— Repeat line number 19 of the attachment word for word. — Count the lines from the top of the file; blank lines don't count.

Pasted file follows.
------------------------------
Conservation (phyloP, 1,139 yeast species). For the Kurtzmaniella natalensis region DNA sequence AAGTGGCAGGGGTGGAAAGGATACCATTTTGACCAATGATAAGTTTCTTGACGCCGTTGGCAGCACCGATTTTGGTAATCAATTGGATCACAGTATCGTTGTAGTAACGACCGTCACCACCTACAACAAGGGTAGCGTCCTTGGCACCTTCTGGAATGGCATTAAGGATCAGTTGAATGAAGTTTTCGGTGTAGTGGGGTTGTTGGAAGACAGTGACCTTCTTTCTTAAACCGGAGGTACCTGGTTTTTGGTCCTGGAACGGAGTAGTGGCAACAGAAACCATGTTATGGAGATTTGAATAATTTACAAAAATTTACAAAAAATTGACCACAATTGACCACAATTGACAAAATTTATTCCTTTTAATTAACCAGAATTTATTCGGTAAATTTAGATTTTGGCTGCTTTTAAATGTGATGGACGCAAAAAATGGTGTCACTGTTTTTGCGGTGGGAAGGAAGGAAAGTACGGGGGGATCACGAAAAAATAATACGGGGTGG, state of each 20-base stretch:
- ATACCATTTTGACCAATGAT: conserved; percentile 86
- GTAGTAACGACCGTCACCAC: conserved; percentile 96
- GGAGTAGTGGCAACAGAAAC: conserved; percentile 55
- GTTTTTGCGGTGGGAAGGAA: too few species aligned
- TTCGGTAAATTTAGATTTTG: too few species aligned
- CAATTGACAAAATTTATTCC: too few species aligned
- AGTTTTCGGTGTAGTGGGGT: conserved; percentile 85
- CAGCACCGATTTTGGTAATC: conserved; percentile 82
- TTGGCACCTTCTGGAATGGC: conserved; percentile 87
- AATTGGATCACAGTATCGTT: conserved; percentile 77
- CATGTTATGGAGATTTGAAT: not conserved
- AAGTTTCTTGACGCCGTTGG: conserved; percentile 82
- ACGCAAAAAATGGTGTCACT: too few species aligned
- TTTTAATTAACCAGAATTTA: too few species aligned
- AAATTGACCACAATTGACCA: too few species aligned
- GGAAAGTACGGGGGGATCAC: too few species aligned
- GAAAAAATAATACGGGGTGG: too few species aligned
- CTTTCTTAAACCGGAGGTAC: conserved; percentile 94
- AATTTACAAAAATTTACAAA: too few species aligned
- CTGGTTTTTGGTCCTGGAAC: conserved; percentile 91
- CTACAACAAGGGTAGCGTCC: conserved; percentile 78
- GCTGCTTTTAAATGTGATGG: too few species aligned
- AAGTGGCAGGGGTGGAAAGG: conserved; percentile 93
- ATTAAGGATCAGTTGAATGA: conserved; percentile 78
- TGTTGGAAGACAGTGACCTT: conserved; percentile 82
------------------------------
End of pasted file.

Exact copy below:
- CTTTCTTAAACCGGAGGTAC: conserved; percentile 94